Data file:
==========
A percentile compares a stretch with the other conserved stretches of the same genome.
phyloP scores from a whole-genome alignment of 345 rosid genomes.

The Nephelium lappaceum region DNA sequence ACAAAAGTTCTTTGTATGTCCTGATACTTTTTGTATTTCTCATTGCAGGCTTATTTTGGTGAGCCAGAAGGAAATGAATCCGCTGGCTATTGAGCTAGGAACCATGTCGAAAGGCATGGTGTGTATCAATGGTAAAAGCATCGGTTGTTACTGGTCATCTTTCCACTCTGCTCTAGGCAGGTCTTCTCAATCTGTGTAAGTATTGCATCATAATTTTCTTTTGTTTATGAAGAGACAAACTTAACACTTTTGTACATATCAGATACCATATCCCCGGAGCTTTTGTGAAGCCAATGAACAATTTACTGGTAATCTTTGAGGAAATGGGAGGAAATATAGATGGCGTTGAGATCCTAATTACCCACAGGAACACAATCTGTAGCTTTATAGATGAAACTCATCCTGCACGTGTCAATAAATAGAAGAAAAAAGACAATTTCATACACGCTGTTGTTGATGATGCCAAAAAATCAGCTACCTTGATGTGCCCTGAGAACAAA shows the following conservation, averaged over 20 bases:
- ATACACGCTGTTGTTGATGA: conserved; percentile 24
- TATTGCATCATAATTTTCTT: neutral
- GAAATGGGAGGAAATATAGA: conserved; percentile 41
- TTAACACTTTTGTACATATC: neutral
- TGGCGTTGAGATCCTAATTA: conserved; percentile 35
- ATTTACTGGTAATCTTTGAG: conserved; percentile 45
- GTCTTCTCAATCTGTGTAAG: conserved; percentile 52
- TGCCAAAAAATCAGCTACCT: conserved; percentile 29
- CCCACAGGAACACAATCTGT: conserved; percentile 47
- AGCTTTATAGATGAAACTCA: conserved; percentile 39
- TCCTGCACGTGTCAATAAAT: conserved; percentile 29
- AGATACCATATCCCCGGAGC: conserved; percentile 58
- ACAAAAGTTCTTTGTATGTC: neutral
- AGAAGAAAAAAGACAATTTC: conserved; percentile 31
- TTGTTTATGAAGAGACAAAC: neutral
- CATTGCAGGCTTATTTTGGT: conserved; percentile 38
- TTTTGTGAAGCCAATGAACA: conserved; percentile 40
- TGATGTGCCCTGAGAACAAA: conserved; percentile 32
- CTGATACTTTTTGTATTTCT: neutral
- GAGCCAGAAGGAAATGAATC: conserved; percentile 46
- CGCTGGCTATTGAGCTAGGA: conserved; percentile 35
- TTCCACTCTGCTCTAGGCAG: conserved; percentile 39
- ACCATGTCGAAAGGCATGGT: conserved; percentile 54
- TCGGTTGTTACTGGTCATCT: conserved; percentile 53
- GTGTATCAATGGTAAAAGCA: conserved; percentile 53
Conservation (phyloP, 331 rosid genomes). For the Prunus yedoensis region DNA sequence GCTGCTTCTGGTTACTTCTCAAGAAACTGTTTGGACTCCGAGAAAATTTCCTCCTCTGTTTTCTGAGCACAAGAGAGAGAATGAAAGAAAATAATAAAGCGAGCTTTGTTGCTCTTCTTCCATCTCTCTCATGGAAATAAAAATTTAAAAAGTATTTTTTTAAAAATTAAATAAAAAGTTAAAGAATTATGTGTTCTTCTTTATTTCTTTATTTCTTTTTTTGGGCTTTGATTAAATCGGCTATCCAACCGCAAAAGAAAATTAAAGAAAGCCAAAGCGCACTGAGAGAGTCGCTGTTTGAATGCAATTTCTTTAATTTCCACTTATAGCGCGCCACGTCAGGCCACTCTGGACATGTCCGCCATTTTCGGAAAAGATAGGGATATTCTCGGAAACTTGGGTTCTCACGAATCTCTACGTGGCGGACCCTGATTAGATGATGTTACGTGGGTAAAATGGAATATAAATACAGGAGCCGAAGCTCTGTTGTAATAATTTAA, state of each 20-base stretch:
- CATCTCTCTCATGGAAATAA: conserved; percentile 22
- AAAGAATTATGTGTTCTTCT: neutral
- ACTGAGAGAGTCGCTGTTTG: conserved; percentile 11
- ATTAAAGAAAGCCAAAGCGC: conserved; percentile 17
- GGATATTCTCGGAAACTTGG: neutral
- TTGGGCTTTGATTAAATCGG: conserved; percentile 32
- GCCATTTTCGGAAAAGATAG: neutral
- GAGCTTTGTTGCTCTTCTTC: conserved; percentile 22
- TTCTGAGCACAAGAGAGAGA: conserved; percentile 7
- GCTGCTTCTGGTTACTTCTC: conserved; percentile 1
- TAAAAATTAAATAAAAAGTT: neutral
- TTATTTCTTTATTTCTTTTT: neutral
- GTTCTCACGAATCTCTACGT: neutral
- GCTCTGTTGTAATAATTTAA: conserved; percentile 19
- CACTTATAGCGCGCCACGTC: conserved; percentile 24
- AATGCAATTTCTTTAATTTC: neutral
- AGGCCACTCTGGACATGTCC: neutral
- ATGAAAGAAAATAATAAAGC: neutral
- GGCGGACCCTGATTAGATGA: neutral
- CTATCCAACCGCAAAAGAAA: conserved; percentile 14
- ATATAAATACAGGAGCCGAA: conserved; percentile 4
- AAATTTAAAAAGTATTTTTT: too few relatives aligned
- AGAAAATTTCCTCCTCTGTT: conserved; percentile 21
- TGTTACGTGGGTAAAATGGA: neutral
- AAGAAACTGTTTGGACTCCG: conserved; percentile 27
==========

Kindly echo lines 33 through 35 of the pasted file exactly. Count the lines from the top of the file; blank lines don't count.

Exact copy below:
- ATTAAAGAAAGCCAAAGCGC: conserved; percentile 17
- GGATATTCTCGGAAACTTGG: neutral
- TTGGGCTTTGATTAAATCGG: conserved; percentile 32